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    Statistical Inconsistencies in the Use of No-Observed-Effect Levels in Toxicity Testing

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    Use of the no-observed-effect level (NOEL) as an experimental end point violates the principle of negative inference, the logical basis of statistical hypothesis testing. The NOEL is based on the nonrejection of the hypothesis of no toxic effect, whereas scientific methods stress conclusions based on the rejection of a hypothesis. Failure to reject this hypothesis may result either because the concentration is “safe” or because the experimental protocol to detect a toxic response is insensitive, but the cause is indeterminant and the error rate unknown. The lowest rejected concentration tested (LRCT) is recommended as an experimental end point. By the use of LRCT the rate of misclassification is known and is equal to α. Experimental designs that emphasize both the biological and the statistical significance of LRCT end points are recommended.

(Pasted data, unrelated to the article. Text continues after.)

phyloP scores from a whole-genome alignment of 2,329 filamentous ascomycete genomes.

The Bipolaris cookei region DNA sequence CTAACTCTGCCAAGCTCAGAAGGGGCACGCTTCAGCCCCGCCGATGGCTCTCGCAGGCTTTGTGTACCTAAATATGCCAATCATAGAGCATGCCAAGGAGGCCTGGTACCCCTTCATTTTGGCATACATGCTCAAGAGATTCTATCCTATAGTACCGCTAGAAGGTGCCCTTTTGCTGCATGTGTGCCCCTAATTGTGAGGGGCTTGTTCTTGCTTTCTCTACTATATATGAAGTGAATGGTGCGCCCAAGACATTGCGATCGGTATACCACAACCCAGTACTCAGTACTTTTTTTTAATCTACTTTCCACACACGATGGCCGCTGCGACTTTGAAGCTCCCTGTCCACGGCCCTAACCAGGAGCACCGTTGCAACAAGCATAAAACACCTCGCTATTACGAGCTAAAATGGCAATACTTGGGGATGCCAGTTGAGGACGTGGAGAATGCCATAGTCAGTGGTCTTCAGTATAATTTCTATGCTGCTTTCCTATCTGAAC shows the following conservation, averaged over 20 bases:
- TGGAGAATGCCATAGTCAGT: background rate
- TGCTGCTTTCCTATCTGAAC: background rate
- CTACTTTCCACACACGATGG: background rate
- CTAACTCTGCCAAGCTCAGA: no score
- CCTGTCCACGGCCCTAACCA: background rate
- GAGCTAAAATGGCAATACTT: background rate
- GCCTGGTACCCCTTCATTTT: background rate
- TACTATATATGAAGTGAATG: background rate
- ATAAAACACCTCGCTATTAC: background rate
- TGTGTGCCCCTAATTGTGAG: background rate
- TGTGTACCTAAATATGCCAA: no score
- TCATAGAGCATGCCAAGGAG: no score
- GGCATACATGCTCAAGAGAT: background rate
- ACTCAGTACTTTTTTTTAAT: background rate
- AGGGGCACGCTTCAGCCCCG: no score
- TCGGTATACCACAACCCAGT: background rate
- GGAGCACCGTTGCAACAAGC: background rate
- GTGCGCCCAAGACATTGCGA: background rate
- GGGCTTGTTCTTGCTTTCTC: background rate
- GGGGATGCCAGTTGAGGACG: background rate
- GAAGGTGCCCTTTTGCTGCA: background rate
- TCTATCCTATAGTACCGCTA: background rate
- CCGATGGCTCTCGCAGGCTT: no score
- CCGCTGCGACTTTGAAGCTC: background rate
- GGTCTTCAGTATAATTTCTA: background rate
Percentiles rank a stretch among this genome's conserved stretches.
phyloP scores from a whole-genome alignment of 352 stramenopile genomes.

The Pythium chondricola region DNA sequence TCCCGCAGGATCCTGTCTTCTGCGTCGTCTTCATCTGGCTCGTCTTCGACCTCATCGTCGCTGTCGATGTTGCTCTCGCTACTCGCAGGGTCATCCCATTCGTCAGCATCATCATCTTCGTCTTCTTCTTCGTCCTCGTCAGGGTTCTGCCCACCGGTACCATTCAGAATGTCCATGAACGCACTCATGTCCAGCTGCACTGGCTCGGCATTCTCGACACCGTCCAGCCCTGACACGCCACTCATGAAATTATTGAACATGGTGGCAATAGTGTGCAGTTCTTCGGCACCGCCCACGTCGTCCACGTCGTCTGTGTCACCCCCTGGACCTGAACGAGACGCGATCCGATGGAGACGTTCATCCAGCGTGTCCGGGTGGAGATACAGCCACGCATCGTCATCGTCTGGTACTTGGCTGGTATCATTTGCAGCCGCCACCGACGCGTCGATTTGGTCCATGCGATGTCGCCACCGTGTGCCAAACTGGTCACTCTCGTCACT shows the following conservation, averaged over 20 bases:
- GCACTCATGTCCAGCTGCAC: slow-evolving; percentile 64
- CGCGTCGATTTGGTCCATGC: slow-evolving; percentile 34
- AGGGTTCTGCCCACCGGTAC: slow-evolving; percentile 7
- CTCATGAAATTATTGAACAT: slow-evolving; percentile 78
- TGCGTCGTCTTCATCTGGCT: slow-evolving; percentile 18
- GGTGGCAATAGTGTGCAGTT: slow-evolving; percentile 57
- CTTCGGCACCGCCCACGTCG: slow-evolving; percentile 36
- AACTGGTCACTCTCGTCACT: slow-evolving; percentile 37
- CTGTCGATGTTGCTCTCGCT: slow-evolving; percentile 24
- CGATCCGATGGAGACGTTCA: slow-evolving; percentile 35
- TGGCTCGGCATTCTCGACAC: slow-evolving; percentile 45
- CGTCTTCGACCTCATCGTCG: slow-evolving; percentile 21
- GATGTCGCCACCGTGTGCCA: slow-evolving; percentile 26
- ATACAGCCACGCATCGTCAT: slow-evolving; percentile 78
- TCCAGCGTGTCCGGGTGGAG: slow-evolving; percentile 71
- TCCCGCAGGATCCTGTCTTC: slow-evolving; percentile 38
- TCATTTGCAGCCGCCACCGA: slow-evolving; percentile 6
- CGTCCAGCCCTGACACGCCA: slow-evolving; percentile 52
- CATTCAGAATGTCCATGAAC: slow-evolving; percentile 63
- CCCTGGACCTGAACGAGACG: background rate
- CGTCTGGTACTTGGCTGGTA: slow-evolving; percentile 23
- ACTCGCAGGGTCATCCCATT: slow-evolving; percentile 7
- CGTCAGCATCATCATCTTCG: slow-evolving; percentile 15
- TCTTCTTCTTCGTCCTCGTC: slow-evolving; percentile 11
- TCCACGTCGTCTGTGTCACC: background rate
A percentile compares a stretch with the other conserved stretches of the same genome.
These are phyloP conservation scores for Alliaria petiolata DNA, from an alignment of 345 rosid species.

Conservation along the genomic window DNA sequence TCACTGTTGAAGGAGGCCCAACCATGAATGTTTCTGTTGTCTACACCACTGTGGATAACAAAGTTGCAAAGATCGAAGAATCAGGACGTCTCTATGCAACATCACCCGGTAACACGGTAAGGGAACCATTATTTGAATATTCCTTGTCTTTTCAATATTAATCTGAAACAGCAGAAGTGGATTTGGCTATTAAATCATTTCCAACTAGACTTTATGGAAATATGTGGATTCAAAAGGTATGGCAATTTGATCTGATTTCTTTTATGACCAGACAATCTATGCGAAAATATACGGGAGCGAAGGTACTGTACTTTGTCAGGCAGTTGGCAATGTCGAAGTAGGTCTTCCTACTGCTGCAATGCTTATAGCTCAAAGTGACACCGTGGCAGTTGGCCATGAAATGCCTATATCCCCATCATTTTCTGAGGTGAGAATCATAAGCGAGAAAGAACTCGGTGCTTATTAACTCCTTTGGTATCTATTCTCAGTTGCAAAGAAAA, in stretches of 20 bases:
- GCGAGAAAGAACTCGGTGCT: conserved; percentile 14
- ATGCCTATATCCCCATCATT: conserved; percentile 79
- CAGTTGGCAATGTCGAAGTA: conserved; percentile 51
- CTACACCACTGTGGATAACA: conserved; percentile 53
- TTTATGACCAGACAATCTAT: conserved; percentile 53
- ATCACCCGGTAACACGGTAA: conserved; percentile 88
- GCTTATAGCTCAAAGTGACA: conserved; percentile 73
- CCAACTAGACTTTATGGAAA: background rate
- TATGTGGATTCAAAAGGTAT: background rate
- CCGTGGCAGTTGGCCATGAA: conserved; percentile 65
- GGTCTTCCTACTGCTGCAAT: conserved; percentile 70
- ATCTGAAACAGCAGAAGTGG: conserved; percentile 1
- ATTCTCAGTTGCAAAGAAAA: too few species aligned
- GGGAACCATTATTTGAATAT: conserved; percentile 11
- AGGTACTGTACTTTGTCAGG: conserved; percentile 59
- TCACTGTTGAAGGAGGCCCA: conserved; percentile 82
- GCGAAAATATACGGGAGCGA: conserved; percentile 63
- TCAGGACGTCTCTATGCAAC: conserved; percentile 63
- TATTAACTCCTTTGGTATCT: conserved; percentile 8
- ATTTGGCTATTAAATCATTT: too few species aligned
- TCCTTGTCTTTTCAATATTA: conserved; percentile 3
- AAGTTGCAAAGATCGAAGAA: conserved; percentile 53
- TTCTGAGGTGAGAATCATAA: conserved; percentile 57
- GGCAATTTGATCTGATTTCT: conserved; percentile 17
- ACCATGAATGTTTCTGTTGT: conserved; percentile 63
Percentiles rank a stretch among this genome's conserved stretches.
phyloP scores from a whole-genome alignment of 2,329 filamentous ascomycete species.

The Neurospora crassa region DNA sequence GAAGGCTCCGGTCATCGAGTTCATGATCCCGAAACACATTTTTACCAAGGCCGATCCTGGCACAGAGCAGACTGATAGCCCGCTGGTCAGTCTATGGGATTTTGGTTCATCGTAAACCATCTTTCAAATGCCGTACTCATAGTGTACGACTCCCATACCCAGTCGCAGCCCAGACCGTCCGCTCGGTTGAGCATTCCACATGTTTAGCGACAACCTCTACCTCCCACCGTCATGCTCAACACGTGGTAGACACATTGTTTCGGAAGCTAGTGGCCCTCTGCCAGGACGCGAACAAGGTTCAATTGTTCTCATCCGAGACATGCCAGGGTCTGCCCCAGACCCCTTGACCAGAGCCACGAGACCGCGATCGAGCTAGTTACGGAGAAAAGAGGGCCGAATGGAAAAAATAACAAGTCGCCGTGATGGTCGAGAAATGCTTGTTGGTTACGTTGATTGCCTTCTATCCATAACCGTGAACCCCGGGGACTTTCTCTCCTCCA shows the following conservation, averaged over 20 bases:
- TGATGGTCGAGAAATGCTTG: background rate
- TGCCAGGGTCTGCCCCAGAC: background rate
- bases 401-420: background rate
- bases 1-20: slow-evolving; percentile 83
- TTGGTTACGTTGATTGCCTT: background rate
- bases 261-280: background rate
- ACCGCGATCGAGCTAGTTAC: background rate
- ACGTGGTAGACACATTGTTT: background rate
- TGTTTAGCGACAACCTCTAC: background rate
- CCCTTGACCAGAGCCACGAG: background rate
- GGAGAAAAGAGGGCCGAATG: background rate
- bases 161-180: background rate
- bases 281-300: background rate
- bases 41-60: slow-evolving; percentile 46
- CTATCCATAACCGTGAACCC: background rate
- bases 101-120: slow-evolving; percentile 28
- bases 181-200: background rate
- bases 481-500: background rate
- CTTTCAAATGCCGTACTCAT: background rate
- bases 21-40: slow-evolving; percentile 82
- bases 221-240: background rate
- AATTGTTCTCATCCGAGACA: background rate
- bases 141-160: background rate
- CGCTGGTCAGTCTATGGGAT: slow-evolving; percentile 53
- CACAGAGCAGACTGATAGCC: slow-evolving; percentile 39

aquatic toxicology, hazard assessment, statistical methods, data analysis, bioassays, acute tests, chronic tests

    Author Information:

    Skalski, JR
    Research scientist, Battelle, Pacific Northwest Laboratory, Richland, Wash.

    Committee/Subcommittee: D19.02

    DOI: 10.1520/STP34169S